So from a crop pollination perspective, filling in those field boundary ditches probably eliminated your Eristalis and the removal of the hedgerow and associated leaf litter will have eliminated first generation Melanostoma and Platycheirus. The loss of tall herbs such as hogweed and angelica in the hedgerow will have eliminated many Syrphus, Eupeodes and Melangyna. The same holds in our gardens – raking up all the leaves and burning them or composting them will remove over-wintering larvae of the afore-mentioned and, if you have fruit trees, you will be loosing your Epistrophe eligans larvae (which can be very abundant on plums in particular).

A more comprehensive strategy is needed to cover the wider spectrum of species that inhabit unusual or specialised habitats. For example, that single gnarled ash, sycamore, horse chestnut or beech in the hedgerow will provide wet rot holes for specialist filter-feeders and rotting heartwood for specialist saprophages such as Criorhina sp., Mallota cimbiciformis, Myolepta dubia and Xylota segnis. This also applies to our parks and town trees: cutting down the character trees is destructive, but then employing the stump grinder adds insult to injury by eliminating a potential 20-year food supply for the rotting root dwellers.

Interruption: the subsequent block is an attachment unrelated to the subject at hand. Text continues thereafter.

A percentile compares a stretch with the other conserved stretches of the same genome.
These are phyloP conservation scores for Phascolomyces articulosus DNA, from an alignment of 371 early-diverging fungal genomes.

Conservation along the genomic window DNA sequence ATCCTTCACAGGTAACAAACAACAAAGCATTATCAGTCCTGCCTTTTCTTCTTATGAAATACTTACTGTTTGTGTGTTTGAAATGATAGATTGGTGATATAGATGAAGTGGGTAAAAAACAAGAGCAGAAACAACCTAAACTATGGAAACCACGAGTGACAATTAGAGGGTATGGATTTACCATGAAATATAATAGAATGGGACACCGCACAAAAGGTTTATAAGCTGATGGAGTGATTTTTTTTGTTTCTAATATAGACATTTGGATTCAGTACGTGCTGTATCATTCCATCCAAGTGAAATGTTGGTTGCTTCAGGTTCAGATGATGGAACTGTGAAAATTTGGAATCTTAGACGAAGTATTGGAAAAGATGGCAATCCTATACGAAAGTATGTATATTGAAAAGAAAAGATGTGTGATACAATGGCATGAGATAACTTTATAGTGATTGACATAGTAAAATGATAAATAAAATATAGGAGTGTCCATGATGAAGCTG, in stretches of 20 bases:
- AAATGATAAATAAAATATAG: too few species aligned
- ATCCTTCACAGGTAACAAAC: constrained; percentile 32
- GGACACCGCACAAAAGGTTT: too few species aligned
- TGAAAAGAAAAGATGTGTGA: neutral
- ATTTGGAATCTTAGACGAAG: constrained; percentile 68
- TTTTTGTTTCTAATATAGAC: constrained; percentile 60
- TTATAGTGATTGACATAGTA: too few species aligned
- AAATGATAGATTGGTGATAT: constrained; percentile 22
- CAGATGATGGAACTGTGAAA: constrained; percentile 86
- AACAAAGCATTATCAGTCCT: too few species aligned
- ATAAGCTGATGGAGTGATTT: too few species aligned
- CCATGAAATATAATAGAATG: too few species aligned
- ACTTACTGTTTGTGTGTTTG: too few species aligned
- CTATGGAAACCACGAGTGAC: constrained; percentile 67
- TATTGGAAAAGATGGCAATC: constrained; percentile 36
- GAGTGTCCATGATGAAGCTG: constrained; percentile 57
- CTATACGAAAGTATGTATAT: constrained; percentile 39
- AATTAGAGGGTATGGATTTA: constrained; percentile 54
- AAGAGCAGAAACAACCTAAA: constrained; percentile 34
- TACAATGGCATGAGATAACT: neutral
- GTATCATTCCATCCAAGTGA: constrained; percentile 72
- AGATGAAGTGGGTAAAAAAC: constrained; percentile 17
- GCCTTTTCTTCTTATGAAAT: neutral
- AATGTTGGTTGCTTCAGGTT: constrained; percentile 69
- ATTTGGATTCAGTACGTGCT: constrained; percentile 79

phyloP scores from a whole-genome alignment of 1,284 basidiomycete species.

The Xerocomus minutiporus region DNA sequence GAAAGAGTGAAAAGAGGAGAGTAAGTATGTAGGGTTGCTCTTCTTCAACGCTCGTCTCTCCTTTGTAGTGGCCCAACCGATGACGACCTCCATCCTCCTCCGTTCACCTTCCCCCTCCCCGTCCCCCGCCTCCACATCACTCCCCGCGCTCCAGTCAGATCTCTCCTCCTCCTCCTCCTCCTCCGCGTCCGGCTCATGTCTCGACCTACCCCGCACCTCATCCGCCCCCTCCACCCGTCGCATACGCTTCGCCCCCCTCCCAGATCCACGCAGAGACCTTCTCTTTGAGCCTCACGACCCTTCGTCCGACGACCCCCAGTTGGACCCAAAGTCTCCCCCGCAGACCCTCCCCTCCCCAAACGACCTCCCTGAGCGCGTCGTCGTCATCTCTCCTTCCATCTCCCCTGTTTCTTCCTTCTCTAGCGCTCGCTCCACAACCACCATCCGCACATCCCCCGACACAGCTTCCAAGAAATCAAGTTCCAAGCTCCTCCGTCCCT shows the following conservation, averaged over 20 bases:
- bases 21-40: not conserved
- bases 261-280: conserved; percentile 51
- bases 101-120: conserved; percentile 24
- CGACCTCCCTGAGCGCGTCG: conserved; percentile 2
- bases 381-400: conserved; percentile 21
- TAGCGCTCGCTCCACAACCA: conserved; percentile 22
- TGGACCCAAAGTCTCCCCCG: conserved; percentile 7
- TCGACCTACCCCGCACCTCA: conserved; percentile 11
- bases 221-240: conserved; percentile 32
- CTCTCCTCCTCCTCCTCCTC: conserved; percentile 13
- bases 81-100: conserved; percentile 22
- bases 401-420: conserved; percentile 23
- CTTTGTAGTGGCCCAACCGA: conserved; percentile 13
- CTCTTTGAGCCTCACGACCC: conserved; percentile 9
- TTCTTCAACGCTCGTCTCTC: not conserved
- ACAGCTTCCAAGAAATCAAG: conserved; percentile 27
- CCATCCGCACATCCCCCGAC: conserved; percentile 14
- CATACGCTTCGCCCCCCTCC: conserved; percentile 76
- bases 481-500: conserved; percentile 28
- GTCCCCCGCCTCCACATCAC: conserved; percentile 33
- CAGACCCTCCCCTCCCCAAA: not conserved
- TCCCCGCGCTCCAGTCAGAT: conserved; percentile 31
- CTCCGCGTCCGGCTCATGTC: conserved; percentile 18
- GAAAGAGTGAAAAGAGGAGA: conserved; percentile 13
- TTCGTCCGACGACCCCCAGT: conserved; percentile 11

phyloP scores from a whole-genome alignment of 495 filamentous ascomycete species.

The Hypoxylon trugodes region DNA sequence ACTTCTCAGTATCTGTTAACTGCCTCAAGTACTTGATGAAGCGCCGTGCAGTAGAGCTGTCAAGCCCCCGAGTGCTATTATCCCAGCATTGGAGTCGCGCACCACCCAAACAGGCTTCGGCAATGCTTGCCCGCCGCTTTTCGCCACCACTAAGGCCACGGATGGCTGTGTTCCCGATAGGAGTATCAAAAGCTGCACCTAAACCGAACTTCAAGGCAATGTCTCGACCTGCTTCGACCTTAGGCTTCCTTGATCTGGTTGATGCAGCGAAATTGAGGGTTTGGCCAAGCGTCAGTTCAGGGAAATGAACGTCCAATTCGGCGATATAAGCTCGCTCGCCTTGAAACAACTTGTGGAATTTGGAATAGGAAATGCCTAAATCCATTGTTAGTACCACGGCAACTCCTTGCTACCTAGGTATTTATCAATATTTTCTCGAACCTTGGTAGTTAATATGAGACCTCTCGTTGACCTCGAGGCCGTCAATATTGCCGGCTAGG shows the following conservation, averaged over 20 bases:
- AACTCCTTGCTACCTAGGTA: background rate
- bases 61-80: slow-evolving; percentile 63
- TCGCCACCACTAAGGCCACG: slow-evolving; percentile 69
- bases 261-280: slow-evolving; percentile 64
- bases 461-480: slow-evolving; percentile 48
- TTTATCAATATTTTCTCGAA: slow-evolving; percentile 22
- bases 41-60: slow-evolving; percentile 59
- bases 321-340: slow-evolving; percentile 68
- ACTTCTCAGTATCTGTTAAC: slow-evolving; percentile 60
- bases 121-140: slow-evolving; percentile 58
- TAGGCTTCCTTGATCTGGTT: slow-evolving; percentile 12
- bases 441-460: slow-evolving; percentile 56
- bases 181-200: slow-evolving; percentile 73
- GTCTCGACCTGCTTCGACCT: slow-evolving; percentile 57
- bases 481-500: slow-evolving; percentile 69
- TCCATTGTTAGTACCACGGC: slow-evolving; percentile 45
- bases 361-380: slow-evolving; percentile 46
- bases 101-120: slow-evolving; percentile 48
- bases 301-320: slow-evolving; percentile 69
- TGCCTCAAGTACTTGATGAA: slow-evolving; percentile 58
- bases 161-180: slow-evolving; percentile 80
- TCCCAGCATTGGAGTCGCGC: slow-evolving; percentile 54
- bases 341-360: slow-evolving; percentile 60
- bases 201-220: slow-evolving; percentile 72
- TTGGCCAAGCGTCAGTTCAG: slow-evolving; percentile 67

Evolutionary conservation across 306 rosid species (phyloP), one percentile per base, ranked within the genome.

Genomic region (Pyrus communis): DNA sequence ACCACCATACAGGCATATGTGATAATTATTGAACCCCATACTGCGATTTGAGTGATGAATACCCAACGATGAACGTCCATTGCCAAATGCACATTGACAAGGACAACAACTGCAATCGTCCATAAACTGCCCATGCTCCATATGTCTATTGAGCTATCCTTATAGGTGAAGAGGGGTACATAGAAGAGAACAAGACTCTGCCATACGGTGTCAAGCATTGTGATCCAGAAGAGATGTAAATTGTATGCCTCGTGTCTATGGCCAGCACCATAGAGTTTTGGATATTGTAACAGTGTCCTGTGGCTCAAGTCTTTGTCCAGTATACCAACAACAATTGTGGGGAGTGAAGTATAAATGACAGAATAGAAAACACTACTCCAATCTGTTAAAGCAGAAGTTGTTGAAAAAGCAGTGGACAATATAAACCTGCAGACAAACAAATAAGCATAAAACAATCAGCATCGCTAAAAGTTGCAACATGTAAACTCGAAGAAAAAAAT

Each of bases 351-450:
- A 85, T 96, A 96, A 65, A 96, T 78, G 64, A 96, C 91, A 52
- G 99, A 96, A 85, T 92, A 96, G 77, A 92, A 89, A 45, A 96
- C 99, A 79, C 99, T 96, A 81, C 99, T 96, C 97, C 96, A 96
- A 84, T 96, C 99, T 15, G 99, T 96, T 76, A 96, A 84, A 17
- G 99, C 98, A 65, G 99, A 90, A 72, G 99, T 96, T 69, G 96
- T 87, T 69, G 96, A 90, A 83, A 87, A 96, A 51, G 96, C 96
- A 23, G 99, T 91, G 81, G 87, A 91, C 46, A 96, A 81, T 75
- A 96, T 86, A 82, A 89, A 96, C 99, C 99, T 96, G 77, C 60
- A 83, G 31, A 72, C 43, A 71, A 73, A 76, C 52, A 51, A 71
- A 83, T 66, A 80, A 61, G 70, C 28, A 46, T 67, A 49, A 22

To many people, a field edge full of creeping thistle might be a major problem, but for some hoverflies they are bliss – Cheilosia proxima for example will be busy mining the stems. Likewise the wet field with marsh thistle may provide breeding grounds for Cheilosia albipila, C. fraterna and C. grossa.